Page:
+ 2012  and following cohorts: +Cohorts preceding 2012:
Three advanced research methods or track-specific practice courses, one of which must be from a Graduate Center program outside of Public Health (DPH courses that are cross-listed with another program can count toward this requirement). Four electives, one of which must be from a Graduate Center program outside of Public Health (DPH courses that are cross-listed with another program can count toward this requirement), one leadership elective, two in statistical methods and one elective in a specific content area, 2 electives, GC or Public Health courses in statistics, one of which can be a course in a software package and one in population or health-issue specific; and one elective course on statistics in sociology, psychology, or other related fields.


PUBH 821 Epidemiologic Methods II: Study Design and Analysis (3 credits): Through lectures and problem-solving workshops, this course broadens the approach to epidemiologic methods, incorporating principles from Methods I into the design and conduct of studies and analysis of epidemiologic data. It consists of lectures and problem-solving workshops.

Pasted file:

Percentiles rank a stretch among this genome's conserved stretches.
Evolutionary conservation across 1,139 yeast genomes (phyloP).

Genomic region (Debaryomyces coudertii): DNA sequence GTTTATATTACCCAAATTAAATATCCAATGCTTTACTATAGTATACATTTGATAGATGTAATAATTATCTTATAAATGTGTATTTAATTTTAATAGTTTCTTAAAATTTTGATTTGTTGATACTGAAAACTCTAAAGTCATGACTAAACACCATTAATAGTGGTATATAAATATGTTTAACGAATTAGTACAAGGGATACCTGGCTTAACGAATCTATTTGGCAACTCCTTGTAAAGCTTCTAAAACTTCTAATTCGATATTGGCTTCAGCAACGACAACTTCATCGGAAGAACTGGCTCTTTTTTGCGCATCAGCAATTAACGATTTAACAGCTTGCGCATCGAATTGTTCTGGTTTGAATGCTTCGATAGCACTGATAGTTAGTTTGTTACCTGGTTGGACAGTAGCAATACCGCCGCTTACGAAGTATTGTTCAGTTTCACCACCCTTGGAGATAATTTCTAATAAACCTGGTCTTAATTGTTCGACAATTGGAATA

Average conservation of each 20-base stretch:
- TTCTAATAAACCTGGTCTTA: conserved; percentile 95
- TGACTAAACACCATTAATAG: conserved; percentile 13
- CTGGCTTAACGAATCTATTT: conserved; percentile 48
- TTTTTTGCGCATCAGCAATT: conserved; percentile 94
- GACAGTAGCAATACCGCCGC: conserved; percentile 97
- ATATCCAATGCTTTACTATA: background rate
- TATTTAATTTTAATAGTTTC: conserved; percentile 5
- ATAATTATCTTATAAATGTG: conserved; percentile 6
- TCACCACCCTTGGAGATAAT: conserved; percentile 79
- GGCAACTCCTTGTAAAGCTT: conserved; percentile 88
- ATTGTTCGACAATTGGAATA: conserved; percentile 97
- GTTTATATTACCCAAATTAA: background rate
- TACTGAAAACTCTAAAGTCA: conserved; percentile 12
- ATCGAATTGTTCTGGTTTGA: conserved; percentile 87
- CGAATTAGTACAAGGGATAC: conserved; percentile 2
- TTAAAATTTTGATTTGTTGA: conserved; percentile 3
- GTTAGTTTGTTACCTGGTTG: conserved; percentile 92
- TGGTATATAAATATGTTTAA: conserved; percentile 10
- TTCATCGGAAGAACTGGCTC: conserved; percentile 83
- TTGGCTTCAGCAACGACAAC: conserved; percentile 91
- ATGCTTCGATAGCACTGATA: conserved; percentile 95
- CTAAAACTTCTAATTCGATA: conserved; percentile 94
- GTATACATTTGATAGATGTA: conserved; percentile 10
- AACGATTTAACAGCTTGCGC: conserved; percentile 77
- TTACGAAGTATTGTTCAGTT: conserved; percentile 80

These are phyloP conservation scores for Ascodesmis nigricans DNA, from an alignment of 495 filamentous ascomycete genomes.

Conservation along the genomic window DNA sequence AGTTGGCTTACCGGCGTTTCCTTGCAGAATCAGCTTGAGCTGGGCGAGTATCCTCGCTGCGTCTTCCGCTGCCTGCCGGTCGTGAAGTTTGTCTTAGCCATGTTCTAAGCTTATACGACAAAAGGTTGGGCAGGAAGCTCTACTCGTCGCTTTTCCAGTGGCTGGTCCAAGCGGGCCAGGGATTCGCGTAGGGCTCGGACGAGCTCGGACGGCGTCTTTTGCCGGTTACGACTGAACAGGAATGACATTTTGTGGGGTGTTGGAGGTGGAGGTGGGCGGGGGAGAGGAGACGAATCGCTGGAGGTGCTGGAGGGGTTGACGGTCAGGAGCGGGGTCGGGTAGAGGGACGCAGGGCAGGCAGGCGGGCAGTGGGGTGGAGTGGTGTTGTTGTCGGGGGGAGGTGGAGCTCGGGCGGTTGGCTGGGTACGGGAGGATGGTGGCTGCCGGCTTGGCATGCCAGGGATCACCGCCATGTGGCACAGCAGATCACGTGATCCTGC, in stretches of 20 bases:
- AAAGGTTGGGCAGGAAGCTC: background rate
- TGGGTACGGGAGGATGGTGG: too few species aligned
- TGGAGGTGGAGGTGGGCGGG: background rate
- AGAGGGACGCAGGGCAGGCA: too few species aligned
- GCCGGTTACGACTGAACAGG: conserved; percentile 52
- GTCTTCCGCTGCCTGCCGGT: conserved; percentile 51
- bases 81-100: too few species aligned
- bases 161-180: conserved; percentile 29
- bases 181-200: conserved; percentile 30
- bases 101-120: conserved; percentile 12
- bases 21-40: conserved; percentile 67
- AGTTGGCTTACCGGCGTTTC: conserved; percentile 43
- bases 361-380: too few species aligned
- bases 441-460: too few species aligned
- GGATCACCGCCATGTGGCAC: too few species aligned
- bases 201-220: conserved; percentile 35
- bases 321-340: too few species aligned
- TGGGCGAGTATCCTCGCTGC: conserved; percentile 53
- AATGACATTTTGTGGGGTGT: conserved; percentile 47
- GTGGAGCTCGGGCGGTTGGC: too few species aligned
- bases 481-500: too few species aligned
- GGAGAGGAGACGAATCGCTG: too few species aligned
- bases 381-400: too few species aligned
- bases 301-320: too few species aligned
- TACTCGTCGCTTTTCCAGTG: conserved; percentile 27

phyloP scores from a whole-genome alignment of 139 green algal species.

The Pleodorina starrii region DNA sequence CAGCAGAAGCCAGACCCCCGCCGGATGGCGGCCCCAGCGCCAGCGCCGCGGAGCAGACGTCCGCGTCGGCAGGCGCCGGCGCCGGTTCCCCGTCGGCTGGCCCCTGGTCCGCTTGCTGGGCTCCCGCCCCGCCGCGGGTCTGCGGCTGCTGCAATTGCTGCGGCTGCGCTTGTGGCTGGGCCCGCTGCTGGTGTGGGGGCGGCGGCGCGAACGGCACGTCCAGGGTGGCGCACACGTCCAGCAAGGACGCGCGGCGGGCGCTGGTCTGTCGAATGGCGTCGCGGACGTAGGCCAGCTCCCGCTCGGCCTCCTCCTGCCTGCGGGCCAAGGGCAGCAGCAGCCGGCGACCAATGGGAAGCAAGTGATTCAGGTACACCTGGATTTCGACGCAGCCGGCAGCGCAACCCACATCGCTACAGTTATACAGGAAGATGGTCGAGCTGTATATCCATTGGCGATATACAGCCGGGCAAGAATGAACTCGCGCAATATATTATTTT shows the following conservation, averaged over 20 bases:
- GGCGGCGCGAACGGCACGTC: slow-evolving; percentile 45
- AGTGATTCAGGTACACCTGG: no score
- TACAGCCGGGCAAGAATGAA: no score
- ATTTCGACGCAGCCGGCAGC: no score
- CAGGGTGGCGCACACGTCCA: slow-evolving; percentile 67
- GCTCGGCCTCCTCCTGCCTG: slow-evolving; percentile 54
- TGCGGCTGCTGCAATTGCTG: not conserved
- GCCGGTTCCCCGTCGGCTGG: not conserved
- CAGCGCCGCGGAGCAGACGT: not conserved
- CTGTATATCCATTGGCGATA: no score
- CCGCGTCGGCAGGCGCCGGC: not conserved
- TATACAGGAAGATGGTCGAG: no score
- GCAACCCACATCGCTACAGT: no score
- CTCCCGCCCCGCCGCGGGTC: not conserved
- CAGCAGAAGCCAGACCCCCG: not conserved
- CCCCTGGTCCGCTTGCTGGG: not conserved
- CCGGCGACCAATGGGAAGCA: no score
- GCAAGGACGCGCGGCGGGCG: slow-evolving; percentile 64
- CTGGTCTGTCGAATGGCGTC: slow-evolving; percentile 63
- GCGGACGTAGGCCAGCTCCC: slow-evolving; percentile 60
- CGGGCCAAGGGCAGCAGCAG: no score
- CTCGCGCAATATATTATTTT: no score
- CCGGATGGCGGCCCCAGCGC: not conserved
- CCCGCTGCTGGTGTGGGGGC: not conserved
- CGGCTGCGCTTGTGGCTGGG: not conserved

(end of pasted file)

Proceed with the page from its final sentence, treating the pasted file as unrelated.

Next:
• Required for all EPI students

  • Prerequisite: PUBH 820 or equivalent or permission of track coordinator

PUBH 822 Epidemiologic Methods III: Seminar in Epidemiologic Methods (3 credits): This seminar exposes students to emerging concepts and methods in epidemiologic research and provides students with an opportunity to consider how these strategies complement, and advance the more commonly used strategies in epidemiology.

  • Required for all EPI students

  • Prerequisite: PUBH 821

PUBH 823 Epidemiologic Methods IV: Seminar in applications of epidemiologic methods (3 credits): This seminar is intended to help students integrate the concepts and methods of epidemiologic research with specific inquiry directed at understanding, and improving the health of populations.  This seminar requires students to develop proposals for epidemiologic research, identify strategies for data analysis that incorporate the lessons learned in Methods courses I, II, and III and to examine the application of those strategies to existing research. This course helps "bring together" the epidemiology theory and methods that have been discussed throughout the rest of the curriculum to the particular exigencies of public health research. 

  • Required for all EPI students

  • Prerequisite: PUBH 822

Environmental and Occupational Health (EOH)